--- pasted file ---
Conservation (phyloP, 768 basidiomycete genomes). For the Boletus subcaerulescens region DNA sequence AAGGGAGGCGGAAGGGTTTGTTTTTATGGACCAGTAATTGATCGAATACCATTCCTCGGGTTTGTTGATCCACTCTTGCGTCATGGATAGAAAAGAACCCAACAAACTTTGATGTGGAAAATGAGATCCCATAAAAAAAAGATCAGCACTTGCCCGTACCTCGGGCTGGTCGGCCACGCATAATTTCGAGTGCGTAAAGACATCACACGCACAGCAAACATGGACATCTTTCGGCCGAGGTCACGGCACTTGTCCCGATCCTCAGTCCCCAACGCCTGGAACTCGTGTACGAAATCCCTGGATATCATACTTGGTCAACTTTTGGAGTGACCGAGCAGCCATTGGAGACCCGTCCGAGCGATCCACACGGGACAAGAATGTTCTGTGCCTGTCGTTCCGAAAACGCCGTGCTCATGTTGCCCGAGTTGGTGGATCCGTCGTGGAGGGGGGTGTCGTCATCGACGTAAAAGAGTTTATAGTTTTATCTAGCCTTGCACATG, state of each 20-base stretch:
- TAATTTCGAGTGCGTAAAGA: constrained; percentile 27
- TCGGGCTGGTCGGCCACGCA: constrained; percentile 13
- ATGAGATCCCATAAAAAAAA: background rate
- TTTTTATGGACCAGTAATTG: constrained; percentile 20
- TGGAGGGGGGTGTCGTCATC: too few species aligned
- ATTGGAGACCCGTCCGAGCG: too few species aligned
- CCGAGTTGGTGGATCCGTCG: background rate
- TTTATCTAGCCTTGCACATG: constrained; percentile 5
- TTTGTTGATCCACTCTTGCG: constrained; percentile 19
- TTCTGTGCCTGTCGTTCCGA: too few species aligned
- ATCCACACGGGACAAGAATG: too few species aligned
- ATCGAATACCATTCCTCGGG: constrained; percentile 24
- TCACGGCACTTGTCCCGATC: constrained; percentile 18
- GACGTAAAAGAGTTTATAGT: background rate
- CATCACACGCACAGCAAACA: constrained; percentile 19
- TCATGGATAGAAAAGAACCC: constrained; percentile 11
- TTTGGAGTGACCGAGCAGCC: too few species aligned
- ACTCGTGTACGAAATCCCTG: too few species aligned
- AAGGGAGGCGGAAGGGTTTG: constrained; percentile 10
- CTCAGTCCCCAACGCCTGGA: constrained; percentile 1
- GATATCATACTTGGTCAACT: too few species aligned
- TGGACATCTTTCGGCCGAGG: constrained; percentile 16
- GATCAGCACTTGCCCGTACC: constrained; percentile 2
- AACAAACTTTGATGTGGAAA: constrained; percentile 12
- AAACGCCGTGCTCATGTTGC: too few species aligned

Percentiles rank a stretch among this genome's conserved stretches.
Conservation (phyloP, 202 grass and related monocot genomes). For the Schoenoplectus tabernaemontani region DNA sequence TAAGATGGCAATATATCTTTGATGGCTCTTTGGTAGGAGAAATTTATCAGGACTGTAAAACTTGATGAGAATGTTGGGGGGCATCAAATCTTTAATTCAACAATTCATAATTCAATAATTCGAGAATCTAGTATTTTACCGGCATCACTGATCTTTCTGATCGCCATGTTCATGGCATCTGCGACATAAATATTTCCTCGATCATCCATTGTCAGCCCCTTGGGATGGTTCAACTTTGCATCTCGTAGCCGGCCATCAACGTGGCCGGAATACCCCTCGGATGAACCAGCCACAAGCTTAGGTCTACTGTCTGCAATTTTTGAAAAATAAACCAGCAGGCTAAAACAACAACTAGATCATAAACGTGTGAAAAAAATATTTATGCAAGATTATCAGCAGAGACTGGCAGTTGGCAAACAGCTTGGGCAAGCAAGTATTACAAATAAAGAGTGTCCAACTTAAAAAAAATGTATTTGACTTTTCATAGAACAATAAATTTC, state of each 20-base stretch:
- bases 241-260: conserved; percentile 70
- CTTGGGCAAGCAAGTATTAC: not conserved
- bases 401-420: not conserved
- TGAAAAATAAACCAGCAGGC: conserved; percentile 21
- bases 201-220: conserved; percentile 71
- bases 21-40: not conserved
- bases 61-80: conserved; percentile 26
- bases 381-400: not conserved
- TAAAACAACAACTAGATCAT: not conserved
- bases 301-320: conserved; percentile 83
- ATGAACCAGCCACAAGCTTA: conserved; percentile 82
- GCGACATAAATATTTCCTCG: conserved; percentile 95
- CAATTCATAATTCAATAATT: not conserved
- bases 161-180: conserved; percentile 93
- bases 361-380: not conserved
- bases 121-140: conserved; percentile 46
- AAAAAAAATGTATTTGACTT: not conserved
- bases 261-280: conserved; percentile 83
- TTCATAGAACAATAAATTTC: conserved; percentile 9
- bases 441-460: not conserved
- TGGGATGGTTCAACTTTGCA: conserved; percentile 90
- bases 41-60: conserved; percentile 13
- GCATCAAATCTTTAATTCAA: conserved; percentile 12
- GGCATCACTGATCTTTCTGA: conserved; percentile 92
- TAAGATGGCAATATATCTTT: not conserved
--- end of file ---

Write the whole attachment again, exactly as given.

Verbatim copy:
Conservation (phyloP, 768 basidiomycete genomes). For the Boletus subcaerulescens region DNA sequence AAGGGAGGCGGAAGGGTTTGTTTTTATGGACCAGTAATTGATCGAATACCATTCCTCGGGTTTGTTGATCCACTCTTGCGTCATGGATAGAAAAGAACCCAACAAACTTTGATGTGGAAAATGAGATCCCATAAAAAAAAGATCAGCACTTGCCCGTACCTCGGGCTGGTCGGCCACGCATAATTTCGAGTGCGTAAAGACATCACACGCACAGCAAACATGGACATCTTTCGGCCGAGGTCACGGCACTTGTCCCGATCCTCAGTCCCCAACGCCTGGAACTCGTGTACGAAATCCCTGGATATCATACTTGGTCAACTTTTGGAGTGACCGAGCAGCCATTGGAGACCCGTCCGAGCGATCCACACGGGACAAGAATGTTCTGTGCCTGTCGTTCCGAAAACGCCGTGCTCATGTTGCCCGAGTTGGTGGATCCGTCGTGGAGGGGGGTGTCGTCATCGACGTAAAAGAGTTTATAGTTTTATCTAGCCTTGCACATG, state of each 20-base stretch:
- TAATTTCGAGTGCGTAAAGA: constrained; percentile 27
- TCGGGCTGGTCGGCCACGCA: constrained; percentile 13
- ATGAGATCCCATAAAAAAAA: background rate
- TTTTTATGGACCAGTAATTG: constrained; percentile 20
- TGGAGGGGGGTGTCGTCATC: too few species aligned
- ATTGGAGACCCGTCCGAGCG: too few species aligned
- CCGAGTTGGTGGATCCGTCG: background rate
- TTTATCTAGCCTTGCACATG: constrained; percentile 5
- TTTGTTGATCCACTCTTGCG: constrained; percentile 19
- TTCTGTGCCTGTCGTTCCGA: too few species aligned
- ATCCACACGGGACAAGAATG: too few species aligned
- ATCGAATACCATTCCTCGGG: constrained; percentile 24
- TCACGGCACTTGTCCCGATC: constrained; percentile 18
- GACGTAAAAGAGTTTATAGT: background rate
- CATCACACGCACAGCAAACA: constrained; percentile 19
- TCATGGATAGAAAAGAACCC: constrained; percentile 11
- TTTGGAGTGACCGAGCAGCC: too few species aligned
- ACTCGTGTACGAAATCCCTG: too few species aligned
- AAGGGAGGCGGAAGGGTTTG: constrained; percentile 10
- CTCAGTCCCCAACGCCTGGA: constrained; percentile 1
- GATATCATACTTGGTCAACT: too few species aligned
- TGGACATCTTTCGGCCGAGG: constrained; percentile 16
- GATCAGCACTTGCCCGTACC: constrained; percentile 2
- AACAAACTTTGATGTGGAAA: constrained; percentile 12
- AAACGCCGTGCTCATGTTGC: too few species aligned

Percentiles rank a stretch among this genome's conserved stretches.
Conservation (phyloP, 202 grass and related monocot genomes). For the Schoenoplectus tabernaemontani region DNA sequence TAAGATGGCAATATATCTTTGATGGCTCTTTGGTAGGAGAAATTTATCAGGACTGTAAAACTTGATGAGAATGTTGGGGGGCATCAAATCTTTAATTCAACAATTCATAATTCAATAATTCGAGAATCTAGTATTTTACCGGCATCACTGATCTTTCTGATCGCCATGTTCATGGCATCTGCGACATAAATATTTCCTCGATCATCCATTGTCAGCCCCTTGGGATGGTTCAACTTTGCATCTCGTAGCCGGCCATCAACGTGGCCGGAATACCCCTCGGATGAACCAGCCACAAGCTTAGGTCTACTGTCTGCAATTTTTGAAAAATAAACCAGCAGGCTAAAACAACAACTAGATCATAAACGTGTGAAAAAAATATTTATGCAAGATTATCAGCAGAGACTGGCAGTTGGCAAACAGCTTGGGCAAGCAAGTATTACAAATAAAGAGTGTCCAACTTAAAAAAAATGTATTTGACTTTTCATAGAACAATAAATTTC, state of each 20-base stretch:
- bases 241-260: conserved; percentile 70
- CTTGGGCAAGCAAGTATTAC: not conserved
- bases 401-420: not conserved
- TGAAAAATAAACCAGCAGGC: conserved; percentile 21
- bases 201-220: conserved; percentile 71
- bases 21-40: not conserved
- bases 61-80: conserved; percentile 26
- bases 381-400: not conserved
- TAAAACAACAACTAGATCAT: not conserved
- bases 301-320: conserved; percentile 83
- ATGAACCAGCCACAAGCTTA: conserved; percentile 82
- GCGACATAAATATTTCCTCG: conserved; percentile 95
- CAATTCATAATTCAATAATT: not conserved
- bases 161-180: conserved; percentile 93
- bases 361-380: not conserved
- bases 121-140: conserved; percentile 46
- AAAAAAAATGTATTTGACTT: not conserved
- bases 261-280: conserved; percentile 83
- TTCATAGAACAATAAATTTC: conserved; percentile 9
- bases 441-460: not conserved
- TGGGATGGTTCAACTTTGCA: conserved; percentile 90
- bases 41-60: conserved; percentile 13
- GCATCAAATCTTTAATTCAA: conserved; percentile 12
- GGCATCACTGATCTTTCTGA: conserved; percentile 92
- TAAGATGGCAATATATCTTT: not conserved